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16. Light
By Gretchen Legler
Genre: Non-fiction
Category: Student Examples

Writing Assignment:

Try writing, in about 250 words, about light in the landscape that you are in, or one that you remember. Focus on a color or quality of light. How it moves or sits in the landscape. You may also want to compare the quality of light at, say different times of day, or different times of the year.

Writing Sample:

The most spectacular light in Antarctica occurs during Winfly, the period just after the Antarctic winter when the sun begins again to rise and set. The first sunrise after the four month dark period of winter is on August 19th. The sun will rise and set, then, until October 23rd, which marks the day of the last sunset of the season. From then on, the sun never sets. There is eternal day, made brighter, even, by the white snow and ice and are everywhere in Antarctica. The sun begins to set again on February 19th. Total darkness sets in on April 25. During the Antarctic winter, when the skies are black, the aurora Australis lights up, scattering the sky with green and pink and yellow lights. Winfly light and glacierIts the low sun angle of Winfly that makes the colors then so vivid. Each morning and evening the mountains, the sea ice, towering Mt. Erebus, the edges of the glaciers, the ancient wooden explorer's huts and the newer prefabricated metal buildings of the usually dingy town of McMurdo, glow peach and pink, nearly neon, buttery yellow. When I first came to McMurdo, I could look out across the sea ice at the Transantarctic Mountains and see the mountains revealed as mostly black or white, depending on whether it was day or night, against skies that were lit up like fire. Like fire. Or washed in cool blues and pinks. When I was out on the sea ice, exploring near the Erebus glacier tongue and evening came on, the entire edge of the glacier lit up in a smooth, creamy gold and crept up the sides of the huge volcano. The colors seemed improbable. Impossible. One night, on the way back to McMurdo from Cape Evans, the light on the horizon was incredible. Incredible I tell you. Like the brightest peach and pink and yellow I have ever seen in a sky. And there were strange dark clouds in the sky too, thin wispy clouds that looked like letters. It was if someone had written lightly in the sky, some kind of careless script. I tried to make out a word. What could it be? But as Winfly wore on, I noticed that I'd look out my window each day and the mountains that I'd seen earlier as solid, as one-dimensional, as either white or black, were beginning to take on new shapes because of the increasingly rising sun angle. I could see deeper and deeper into the range. I could make out valleys and peaks that I'd not seen before. The effect was much like turning on an overhead light in a room where you've been reading quietly with only your bedside lamp turned on. Brightness began to overwhelm everything, illuminate everything, but shed a harsh light. Now, it is light 24 hours a days. At bedtime I need to wear sunglasses in my room if the curtain is open. I put a blanket over my window at night for some darkness. I rise at 7:00 a.m. and it is just as bright as when I went to bed. It is a shock, to be out with friends drinking tea at night, open the door of the coffee house to step outside and make our way back to our dorm rooms, and blink into the brightness. Just to peer out my window onto the sea ice to check the weather conditions, I need sunglasses. All the time I am wearing them, trying to protect my eyes from the light.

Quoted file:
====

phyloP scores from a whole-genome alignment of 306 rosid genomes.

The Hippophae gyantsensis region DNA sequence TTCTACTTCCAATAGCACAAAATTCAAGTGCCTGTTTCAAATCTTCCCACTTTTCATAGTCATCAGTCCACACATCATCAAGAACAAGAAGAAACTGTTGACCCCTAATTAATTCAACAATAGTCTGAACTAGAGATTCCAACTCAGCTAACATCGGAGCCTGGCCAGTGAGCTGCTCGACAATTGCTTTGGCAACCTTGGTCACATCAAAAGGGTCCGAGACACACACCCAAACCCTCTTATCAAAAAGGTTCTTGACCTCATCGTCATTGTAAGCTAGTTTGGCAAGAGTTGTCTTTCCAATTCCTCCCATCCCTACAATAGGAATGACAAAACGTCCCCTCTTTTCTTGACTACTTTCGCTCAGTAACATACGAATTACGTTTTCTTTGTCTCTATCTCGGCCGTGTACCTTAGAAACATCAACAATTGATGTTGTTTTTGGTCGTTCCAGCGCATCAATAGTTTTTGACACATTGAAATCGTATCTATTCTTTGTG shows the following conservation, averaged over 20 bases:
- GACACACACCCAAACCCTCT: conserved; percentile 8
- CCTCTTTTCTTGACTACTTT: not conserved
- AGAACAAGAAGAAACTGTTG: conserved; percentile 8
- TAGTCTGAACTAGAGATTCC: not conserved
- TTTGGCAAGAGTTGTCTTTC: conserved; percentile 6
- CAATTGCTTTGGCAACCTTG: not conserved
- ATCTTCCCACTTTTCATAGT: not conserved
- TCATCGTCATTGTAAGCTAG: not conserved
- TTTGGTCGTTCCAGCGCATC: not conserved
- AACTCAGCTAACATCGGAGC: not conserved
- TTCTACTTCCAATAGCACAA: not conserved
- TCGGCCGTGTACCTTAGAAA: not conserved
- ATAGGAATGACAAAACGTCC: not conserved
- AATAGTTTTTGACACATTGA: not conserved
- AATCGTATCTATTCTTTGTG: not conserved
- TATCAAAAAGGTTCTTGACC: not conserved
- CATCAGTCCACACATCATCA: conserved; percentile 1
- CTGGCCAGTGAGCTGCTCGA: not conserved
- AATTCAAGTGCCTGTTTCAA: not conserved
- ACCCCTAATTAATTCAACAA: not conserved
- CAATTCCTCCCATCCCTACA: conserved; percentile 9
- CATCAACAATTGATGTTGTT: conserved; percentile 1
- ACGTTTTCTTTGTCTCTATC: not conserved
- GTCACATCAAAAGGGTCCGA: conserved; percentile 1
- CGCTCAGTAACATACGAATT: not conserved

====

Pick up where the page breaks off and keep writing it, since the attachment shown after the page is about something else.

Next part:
In this short piece I contrasted the light conditions during two very different times of the year in Antarctica. I tried to come up with new ways to describe the light, and I tried to stay away from superlatives, i.e. "It was beautiful." Although I do use the word "incredible" twice, to drive home the point that I was astonished by this light.
Copyright 11.24.97

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